Share Email Print
cover

Proceedings Paper

Spatial embedding of fMRI for investigating local coupling in human brain
Format Member Price Non-Member Price
PDF $14.40 $18.00

Paper Abstract

In this paper, we have investigated local spatial couplings in the human brain by applying nonlinear dynamical techniques on fMRI data. We have recorded BOLD-contrast echo-planar fMRI data along with high-resolution T1-weighted anatomical images from the resting brain of healthy human subjects and performed physiological correction on the functional data. The corrected data from resting subjects is spatially embedded into its phase space and the largest Lyapunov exponent of the resulting attractor is calculated and whole slice maps are obtained. In addition, we segment the high-resolution anatomical image and obtain a down sampled mask corresponding to gray and white matter, which is used to obtain mean indices of the exponents for both the tissues separately. The results show the existence of local couplings, its tissue specificity (more local coupling in gray matter than white matter) and dependence on the size of the neighborhood (larger the neighborhood, lesser the coupling). We believe that these techniques capture the information of a nonlinear and evolving system like the brain that may not be evident from static linear methods. The results show that there is evidence of spatio-temporal chaos in the brain, which is a significant finding hitherto not reported in literature to the best of our knowledge. We try to interpret our results from healthy resting subjects based on our knowledge of the native low frequency fluctuations in the resting brain and obtain a better understanding of the local spatial behavior of fMRI. This exploratory study has demonstrated the utility of nonlinear dynamical techniques like spatial embedding in analyzing fMRI data to gain meaningful insights into the working of human brain.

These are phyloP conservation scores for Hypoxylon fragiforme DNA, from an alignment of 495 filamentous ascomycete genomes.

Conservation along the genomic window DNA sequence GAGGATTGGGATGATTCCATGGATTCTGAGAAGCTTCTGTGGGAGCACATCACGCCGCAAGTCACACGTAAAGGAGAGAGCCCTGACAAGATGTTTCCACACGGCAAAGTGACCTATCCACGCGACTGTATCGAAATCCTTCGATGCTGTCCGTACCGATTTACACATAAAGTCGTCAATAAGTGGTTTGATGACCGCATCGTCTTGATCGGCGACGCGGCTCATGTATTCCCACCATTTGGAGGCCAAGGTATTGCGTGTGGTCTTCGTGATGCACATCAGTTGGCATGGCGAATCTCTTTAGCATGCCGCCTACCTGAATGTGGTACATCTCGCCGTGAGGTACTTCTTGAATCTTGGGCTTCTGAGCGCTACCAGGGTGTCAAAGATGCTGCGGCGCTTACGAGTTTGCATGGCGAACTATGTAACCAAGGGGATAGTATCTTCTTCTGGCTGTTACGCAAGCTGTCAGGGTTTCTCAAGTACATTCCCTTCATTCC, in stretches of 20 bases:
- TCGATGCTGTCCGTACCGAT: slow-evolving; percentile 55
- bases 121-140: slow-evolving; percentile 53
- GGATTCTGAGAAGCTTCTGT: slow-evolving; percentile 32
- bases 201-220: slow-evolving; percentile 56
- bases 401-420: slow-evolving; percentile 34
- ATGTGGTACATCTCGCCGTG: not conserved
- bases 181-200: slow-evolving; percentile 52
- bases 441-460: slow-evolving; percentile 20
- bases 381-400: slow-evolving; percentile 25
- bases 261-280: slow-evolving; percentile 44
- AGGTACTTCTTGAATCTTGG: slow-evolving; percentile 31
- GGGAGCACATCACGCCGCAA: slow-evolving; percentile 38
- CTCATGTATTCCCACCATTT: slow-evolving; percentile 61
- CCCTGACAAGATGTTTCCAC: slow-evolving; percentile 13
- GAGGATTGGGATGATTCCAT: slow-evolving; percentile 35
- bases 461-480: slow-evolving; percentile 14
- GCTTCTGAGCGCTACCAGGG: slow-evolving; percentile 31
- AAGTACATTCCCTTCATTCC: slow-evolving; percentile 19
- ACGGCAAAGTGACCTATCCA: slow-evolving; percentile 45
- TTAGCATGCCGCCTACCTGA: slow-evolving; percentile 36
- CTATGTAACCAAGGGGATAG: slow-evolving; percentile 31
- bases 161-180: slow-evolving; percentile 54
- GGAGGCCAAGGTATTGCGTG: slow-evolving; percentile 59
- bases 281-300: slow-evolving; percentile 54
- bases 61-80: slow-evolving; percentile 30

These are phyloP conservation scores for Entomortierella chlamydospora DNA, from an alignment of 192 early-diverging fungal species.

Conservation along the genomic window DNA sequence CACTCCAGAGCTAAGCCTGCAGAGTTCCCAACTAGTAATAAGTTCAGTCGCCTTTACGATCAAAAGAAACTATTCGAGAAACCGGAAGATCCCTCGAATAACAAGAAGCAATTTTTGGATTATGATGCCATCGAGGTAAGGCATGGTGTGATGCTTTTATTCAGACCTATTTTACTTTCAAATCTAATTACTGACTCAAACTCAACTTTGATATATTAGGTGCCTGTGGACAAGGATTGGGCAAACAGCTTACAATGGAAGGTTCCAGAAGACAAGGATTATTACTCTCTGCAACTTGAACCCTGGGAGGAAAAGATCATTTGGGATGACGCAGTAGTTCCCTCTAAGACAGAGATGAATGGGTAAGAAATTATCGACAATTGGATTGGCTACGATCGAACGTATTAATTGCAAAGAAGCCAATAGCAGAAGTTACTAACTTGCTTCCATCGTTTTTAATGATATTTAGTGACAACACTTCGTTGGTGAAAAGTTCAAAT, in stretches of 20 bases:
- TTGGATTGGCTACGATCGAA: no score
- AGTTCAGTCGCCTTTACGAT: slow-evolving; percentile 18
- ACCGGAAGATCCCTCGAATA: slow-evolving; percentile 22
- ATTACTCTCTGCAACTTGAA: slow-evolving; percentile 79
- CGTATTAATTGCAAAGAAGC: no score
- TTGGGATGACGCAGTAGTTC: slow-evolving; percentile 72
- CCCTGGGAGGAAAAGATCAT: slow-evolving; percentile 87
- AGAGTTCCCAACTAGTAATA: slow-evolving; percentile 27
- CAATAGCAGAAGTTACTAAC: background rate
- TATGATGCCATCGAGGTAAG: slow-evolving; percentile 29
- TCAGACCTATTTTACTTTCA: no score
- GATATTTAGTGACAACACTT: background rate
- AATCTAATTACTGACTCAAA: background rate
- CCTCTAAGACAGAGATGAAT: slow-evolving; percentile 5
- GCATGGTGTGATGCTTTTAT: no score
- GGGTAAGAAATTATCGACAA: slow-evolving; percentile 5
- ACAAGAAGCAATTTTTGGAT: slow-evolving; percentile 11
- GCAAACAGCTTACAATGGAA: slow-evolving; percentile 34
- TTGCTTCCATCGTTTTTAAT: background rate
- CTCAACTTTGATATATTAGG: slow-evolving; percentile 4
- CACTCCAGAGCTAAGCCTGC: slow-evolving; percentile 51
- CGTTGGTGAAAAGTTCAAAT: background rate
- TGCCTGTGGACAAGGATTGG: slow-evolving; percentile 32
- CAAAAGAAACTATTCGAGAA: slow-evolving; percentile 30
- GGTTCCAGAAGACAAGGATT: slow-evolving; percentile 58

Paper Details

Date Published: 14 April 2005
PDF: 7 pages
Proc. SPIE 5746, Medical Imaging 2005: Physiology, Function, and Structure from Medical Images, (14 April 2005); doi: 10.1117/12.595262
Show Author Affiliations
Gopikrishna Deshpande, Georgia Institute of Technology/Emory Univ. (United States)
Stephen M. LaConte, Georgia Institute of Technology/Emory Univ. (United States)
Scott Peltier, Georgia Institute of Technology/Emory Univ. (United States)
Xiaoping Hu, Georgia Institute of Technology/Emory Univ. (United States)


Published in SPIE Proceedings Vol. 5746:
Medical Imaging 2005: Physiology, Function, and Structure from Medical Images
Amir A. Amini; Armando Manduca, Editor(s)

© SPIE. Terms of Use
Back to Top